The word "calculate" in the second example indicates both to you and the learner that he or she will be expected to actively demonstrate mastery of this calculation. Resources for Developing Effective Objectives:

The tidbit icon.Tidbit:
Will the development of learning objectives have an effect on the scope and the sequence of the course content (Step 2)? Yes, it is possible that as you develop learning objectives, you may wish to modify your course outline. The converse is also true. Course design is an iterative process; in an effective course, all course elements work together and so it is reasonable to expect that as one aspect of the design takes shape, it will affect the shape of other elements of the course.
Publicizing Learning Objectives

Once learning objectives have been developed, publicizing them can be as simple as listing them in conjunction with each portion of the content as part of an introduction. This site provides an example of one way to publicize your expectations for your students. Here are some others:

  • Provide a non-graded pre-test as an introduction to each content section or unit. The questions will serve as clues to the learner about what topics will be covered and what information the instructor considers important.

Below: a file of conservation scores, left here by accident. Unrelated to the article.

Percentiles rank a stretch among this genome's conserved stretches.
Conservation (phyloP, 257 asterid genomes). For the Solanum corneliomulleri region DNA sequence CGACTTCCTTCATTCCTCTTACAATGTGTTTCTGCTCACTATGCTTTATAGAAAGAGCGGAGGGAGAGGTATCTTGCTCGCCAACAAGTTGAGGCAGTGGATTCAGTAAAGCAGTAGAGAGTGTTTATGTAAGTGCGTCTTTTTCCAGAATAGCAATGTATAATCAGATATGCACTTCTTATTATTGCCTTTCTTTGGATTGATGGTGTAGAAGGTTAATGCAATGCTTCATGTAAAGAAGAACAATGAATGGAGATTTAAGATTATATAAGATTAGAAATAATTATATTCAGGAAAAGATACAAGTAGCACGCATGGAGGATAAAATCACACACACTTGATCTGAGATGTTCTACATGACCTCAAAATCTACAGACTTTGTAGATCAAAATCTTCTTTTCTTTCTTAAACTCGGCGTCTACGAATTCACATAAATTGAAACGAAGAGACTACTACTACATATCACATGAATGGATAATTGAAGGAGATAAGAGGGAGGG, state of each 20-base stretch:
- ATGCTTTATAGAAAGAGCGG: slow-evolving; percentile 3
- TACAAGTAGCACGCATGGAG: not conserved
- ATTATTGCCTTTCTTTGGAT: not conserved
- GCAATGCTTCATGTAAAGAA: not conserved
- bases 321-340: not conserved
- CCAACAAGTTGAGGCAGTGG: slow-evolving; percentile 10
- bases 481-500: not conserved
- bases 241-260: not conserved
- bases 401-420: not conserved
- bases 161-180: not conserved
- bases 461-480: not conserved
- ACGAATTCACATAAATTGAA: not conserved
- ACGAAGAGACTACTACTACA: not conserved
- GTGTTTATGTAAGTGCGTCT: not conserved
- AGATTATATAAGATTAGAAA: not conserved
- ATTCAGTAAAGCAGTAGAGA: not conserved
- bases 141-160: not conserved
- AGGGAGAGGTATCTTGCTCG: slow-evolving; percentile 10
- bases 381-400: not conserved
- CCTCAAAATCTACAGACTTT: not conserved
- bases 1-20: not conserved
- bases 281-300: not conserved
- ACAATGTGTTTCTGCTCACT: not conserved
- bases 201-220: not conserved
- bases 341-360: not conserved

• Garner student input regarding course content options. Ask students to list what they hope to learn about the subject or field. Use a discussion board or chat session to solicit group interaction. Incorporate these expectations into the course design and tell students which suggestions will specifically be addressed.
Photo of someone inserting a compact disc into a computer.
Step 4: Selecting the Mode of Delivery

Powerpoint presentation or text on screen? Audio narration or printed words? Animation or slide show? Once you have clarified the course outline and developed learning objectives, production of actual course products can begin. How you plan to distribute the information will determine how you develop the information.

Use these questions as a guide for determining what mode of delivery is best for your course: